Housing Reported Off to Solid ’03
The remarkable 2002 performance posted by the
nation’s housing market is apparently continuing in 2003 according
to the first industry-related barometers generated for this year.
Among the key statistics released by government agencies, research
firms and industry-related trade associations in recent weeks were
HOUSING STARTS/HOME SALES
The nation’s home builders remained “solidly optimistic” about
conditions in the single-family housing marketplace in February,
the National Association of Home Builders reported last month. The
Washington DC-based NAHB said that its monthly Housing Market Index
(HMI) was down two points, to a still-healthy 62 reading in
February. The HMI has remained within the same relatively high
three-point range since September of 2002, the trade association
pointed out (see graph at right). Builders began work on new homes
and apartments at a seasonally adjusted annual rate of 1.85 million
units in January, according to Commerce Dept. figures. In addition,
Commerce Dept. figures released last month revealed that more newly
built homes were sold in 2002 than in any other year in history,
with December of 2002 posting the strongest sales pace for any
month on record. Total new-home sales for 2002 reached 976,000, up
7.5% from the previous annual record of 908,000 units, set in 2001.
For the month of December 2002 alone, new-home sales hit a
seasonally adjusted annual rate of 1.08 million units, up 3.5% from
the previous month.
Total existing-home sales, which include single-family, apartment
condominium and co-operative sales, rose in 45 states and the
District of Columbia in the fourth quarter of 2002 compared with
the same period in 2001, the National Association of Realtors
reported last month. In addition, fourth-quarter sales were up 5.8%
from a pace of 6.19 million units recorded in the third quarter of
2002, and were the second-highest level on record, according to the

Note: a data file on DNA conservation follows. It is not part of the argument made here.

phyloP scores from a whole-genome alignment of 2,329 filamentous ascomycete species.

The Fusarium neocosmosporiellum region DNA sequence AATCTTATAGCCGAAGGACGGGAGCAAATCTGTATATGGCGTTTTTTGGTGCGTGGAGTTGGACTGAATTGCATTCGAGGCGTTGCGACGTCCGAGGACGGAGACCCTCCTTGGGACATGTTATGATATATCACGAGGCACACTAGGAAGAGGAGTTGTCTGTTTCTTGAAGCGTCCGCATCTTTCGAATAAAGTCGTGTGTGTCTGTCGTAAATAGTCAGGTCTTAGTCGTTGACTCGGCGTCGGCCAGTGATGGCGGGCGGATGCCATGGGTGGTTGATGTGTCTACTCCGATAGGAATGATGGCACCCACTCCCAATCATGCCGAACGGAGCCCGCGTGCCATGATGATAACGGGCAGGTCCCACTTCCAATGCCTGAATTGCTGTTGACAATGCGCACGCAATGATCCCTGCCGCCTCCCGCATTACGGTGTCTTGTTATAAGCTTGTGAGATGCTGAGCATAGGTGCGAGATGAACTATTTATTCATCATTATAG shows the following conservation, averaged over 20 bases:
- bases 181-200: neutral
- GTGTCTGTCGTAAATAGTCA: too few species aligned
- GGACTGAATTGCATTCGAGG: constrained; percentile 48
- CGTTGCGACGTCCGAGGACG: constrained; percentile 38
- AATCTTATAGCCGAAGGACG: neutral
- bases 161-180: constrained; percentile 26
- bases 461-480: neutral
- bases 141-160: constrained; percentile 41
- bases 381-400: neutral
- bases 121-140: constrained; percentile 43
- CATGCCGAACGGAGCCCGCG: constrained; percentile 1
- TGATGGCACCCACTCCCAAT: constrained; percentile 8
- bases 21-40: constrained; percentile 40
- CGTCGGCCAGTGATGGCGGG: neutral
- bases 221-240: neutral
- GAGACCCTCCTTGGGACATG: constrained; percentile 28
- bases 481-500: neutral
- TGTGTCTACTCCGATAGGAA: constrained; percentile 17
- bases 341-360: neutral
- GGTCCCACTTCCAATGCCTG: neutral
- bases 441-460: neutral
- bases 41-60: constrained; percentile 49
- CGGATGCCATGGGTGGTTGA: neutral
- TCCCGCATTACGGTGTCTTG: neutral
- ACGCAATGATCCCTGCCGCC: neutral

Washington, DC-based NAR. Association president Cathy Whatley
observed that both demographics and economics are at play in the
strong sales performance (see related story, boxed below).
Regionally, the West reported the strongest annual increase for the
fourth quarter, up 14.8% from the fourth quarter of 2001. In the
Midwest, total existing-home sales were up 9.2% over those in the
fourth quarter of 2001. The Northeast was up 6.8%, and the South
gained 5.1%, the NAR reported.
CABINET & VANITY SALES
Sales of kitchen cabinets and bathroom vanities increased 8.2% in
January compared to the same month a year earlier, the Kitchen
Cabinet Manufacturers Association said last month. The Reston,
VA-based KCMA noted that manufacturers participating in the
association’s monthly “Trend of Business” survey reported that
January declines in sales of stock cabinets (-1.3%) and custom
cabinets (-5.1%) were more than offset by sales of semi-custom
cabinets, which rose 34.4%.
Domestic shipments of major home appliances started 2003 down 3.3%
from the pace set in January of 2002, although a new annual
shipment record is still projected to be set this year, the
Association of Home Appliance Manufacturers reported last month.
According to the Washington, DC-based AHAM, appliance shipments
totaled 3.66 million units in January, off from the 3.78 million
units shipped the same month a year earlier. The declines were most
pronounced in the categories of food preservation (down 12.4%),
home laundry (down 7.5%), and kitchen clean-up (down 6.7%). Despite
the January decline, AHAM is projecting a total of some 69.3
million appliances to be shipped in 2003, compared to shipments of
about 67.9 million units last year.
K&BDN Index Slumps, as Activity
Perhaps unable to sustain the breakneck level
of activity posted in recent months, the kitchen and bath industry
is seemingly pausing to catch its breath, according to an exclusive
monthly Index developed by Kitchen & Bath Design News.
The “Kitchen & Bath Industry Performance Index,” unveiled for
the first time in January by K&BDN, slumped in April to 75.1,